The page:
Archive for the ‘Teaching’ Category

Android Software Development Workshop

Posted on the June 4th, 2009 under Android,Talks,Teaching by

In June of 2009, I traveled with a delegation of MIT professors to visit Quanta Corporation in Taiwan.   My job was to deliver a presentation about Google’s Android as a software development platform.

Having been an avid developer for the Android platform from its very early days, and having demonstrated a lot of enthusiasm for Google’s Android mobile platform,  I was recommended for this job by Professor Hal Abelson.

The trip to Taiwan with the delegation of ten or so Computer Science professors from CSAIL , and a handful of other graduate students, was an amazing experience.  I was impressed by whatever parts of Quanta’s main campus I was able to see, as well as the organization and hospitality of our hosts.

Since then, Quanta has showed off an Android-based Smartbook, and I can only hope that some parts of my workshop were useful in its fruition.  Regardless, I think the slide deck came together well, and I am happy to share it with you.

Take a look at the workshop slides below.

Android Lecture 1

Android Lecture 2

Android Lecture 3

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CS101: Introduction to Computer Science

Posted on the May 15th, 2001 under Teaching by

In the Spring semester of 2001, I lectured an introductory course in Computer Science at Boston University.  The class was a part of BU’s “Core Curriculum,” meaning that students from all majors may choose to take this class to fulfill the science requirement.   The class size was about 80 people, with a healthy representation of students in social sciences, communication, and art.  Another section of this class was also taught during this semester by Tom Florio, one of my graduate student friends from the CS department.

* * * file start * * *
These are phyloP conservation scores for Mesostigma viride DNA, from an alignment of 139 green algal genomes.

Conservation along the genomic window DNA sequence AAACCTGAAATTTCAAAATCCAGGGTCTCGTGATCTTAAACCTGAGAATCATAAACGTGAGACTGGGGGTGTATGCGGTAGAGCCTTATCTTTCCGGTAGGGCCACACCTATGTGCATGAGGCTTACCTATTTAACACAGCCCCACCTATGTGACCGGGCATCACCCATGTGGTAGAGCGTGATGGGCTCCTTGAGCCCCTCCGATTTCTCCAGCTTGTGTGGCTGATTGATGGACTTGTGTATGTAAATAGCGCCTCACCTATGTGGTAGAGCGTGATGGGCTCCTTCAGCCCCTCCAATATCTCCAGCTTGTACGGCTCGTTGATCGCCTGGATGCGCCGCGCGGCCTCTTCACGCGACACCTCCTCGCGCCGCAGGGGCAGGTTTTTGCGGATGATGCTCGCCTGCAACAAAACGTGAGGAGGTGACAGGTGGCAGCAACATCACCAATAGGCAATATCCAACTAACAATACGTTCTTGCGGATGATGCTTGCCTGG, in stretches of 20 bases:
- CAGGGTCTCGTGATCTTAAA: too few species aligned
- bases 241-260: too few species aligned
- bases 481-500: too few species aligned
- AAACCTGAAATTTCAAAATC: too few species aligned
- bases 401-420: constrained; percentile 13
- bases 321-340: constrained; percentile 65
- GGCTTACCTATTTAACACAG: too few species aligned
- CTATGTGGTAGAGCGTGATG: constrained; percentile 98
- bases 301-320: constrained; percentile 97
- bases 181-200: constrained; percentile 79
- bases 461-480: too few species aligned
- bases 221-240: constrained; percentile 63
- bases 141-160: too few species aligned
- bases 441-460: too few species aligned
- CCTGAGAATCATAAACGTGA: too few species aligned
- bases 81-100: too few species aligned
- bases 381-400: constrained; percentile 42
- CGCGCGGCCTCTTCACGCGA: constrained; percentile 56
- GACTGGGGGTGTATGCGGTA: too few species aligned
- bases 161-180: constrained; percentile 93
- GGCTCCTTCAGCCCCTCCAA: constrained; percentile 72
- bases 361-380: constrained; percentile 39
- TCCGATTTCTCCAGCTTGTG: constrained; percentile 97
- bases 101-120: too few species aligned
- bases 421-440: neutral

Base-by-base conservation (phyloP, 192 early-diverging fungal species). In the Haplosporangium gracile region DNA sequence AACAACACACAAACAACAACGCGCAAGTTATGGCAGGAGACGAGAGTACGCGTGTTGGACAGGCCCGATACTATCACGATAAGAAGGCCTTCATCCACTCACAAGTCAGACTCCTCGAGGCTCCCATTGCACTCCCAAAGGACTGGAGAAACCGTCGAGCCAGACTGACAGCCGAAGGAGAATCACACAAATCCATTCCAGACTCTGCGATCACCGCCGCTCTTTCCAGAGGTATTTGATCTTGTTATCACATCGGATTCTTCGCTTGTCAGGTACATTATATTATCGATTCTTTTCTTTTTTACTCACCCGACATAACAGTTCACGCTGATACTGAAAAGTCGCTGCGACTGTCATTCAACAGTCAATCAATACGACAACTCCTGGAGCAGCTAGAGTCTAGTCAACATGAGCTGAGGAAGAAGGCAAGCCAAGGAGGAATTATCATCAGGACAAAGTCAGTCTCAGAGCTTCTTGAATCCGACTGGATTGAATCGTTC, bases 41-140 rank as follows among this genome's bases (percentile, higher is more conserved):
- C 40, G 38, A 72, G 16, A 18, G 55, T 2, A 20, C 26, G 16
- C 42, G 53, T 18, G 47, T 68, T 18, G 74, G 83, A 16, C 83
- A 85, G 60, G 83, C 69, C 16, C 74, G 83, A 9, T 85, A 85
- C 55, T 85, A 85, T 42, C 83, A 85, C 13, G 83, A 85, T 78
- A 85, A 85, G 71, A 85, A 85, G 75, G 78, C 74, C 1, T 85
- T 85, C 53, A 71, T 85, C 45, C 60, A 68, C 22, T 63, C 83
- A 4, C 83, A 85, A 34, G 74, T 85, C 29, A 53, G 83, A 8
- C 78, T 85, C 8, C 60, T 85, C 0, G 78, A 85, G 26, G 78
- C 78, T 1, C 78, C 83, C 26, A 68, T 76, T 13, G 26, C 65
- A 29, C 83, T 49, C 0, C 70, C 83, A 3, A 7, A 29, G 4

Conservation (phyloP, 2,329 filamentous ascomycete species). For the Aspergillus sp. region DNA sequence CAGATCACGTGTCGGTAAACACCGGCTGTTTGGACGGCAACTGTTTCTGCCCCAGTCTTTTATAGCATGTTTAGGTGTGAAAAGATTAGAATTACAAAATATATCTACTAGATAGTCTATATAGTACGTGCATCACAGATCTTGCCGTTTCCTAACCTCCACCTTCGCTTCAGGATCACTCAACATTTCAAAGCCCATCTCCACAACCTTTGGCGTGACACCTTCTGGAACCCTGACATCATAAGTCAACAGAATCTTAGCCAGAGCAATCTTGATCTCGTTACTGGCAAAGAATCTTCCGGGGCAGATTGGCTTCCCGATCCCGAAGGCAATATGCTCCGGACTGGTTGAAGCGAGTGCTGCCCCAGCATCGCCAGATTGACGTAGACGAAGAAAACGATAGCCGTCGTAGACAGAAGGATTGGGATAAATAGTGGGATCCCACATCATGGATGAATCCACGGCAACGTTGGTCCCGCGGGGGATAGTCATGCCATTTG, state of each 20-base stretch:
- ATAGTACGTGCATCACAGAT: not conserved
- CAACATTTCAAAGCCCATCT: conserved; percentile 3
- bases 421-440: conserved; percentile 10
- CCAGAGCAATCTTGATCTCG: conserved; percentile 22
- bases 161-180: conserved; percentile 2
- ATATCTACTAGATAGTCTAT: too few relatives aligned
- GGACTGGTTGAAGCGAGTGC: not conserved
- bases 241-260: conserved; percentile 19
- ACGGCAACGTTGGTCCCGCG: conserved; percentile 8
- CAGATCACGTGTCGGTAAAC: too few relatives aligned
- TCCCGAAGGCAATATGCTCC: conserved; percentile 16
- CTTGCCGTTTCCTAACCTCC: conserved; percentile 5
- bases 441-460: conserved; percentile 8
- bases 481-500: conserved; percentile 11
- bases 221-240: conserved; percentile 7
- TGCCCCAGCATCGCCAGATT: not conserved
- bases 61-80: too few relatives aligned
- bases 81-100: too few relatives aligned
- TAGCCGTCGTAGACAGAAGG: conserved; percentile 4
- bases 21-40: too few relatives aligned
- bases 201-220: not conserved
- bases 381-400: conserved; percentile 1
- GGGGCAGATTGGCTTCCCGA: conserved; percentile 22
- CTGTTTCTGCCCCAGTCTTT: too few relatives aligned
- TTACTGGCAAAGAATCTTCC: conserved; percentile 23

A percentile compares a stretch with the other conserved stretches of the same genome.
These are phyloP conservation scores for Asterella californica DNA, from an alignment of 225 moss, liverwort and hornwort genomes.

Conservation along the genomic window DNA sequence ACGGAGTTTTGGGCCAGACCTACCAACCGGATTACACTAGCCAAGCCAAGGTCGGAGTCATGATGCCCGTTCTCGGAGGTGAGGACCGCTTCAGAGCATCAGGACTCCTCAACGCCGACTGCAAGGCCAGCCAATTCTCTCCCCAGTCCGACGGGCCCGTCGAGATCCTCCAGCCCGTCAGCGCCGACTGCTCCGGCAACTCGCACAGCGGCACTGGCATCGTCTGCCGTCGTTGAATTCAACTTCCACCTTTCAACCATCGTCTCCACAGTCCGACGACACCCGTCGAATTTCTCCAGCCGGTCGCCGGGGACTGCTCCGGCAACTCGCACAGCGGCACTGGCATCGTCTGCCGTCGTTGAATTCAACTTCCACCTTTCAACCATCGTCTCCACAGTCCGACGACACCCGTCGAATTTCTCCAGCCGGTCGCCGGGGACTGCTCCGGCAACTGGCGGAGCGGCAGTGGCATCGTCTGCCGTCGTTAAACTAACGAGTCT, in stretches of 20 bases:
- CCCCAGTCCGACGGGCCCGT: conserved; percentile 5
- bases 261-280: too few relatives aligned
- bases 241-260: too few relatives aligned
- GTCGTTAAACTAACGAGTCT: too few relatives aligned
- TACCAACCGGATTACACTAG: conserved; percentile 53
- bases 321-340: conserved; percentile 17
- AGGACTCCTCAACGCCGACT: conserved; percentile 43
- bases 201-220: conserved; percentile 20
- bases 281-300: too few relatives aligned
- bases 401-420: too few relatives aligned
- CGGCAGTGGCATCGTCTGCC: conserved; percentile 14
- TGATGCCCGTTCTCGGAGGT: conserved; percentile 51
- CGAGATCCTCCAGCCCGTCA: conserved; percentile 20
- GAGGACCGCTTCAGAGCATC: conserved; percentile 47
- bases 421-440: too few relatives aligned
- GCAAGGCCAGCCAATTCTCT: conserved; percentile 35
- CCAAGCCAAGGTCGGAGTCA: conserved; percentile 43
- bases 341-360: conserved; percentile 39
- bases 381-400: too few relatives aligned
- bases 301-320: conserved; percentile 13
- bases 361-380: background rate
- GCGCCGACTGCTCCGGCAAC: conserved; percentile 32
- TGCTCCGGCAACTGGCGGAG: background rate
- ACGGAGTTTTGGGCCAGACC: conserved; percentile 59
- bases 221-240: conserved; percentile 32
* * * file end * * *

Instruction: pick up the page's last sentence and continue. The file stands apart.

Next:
I wish I still had the course website with all the materials I prepared for the class, but I no longer have them and will have to make do with an overview.  I appreciated the freedom to develop my our curriculum and homework assignments.  It included:  history and overview of “modern” computing architectures, computer hardware and software, advanced Microsoft Office techniques, computer networks and the Internet architecture, website design and HTML, algorithms and programs, and programming in Tcl.  The last part, Tcl programming, was a rather tough nut to crack for some in the class with no prior software development experience, but for some people it was a rather eye-opening experience.

Teaching fellow: Computer Networks

Posted on the March 10th, 2000 under Teaching by

I welcomed this opportunity to help teach my favorite subject.  As most teaching assistant-type jobs, this was mostly behind-the-scenes, but I did hold semiweekly office hours and help many students, and was happy to fill in for Prof. Byers for a few lectures (lectured about CIDR as I recall).

One notable thing I did here had to do with grading the final project, which was an application-level implementation of a  TCP-like reliable stream protocol. We provided the code for the receiver and the protocol specification; the students had to create the code for the sender.  The protocols were then used by a client/server application, and packets were sent through a simulated network with various kinds of problems: various patterns of packet loss and reordering.

Evaluation of the project submissions was tremendously difficult, because of the wild differences in implementation and wide ranges of troubles in the submitted code. So I wrote an extensive protocol verifier and project evaluator, which was then tested to be rock-solid correct and even able to handle infinite loops and segfaults in the programs being evaluated. Then I let it loose on the directory of student submissions — and voila, two days later the students received auto-generated reports with grades and test breakdowns, and I got an auto-generated spreadsheet with the numbers. It was awesome.

Teaching fellow: Computer Graphics

Posted on the March 11th, 1998 under Teaching by

I guess I did well enough as a student in the Computer Graphics course to be asked to help teach it next year.  Responsibilities consisted of designing fair and objective grading criteria and then applying them while actually grading the students’ programming assignments.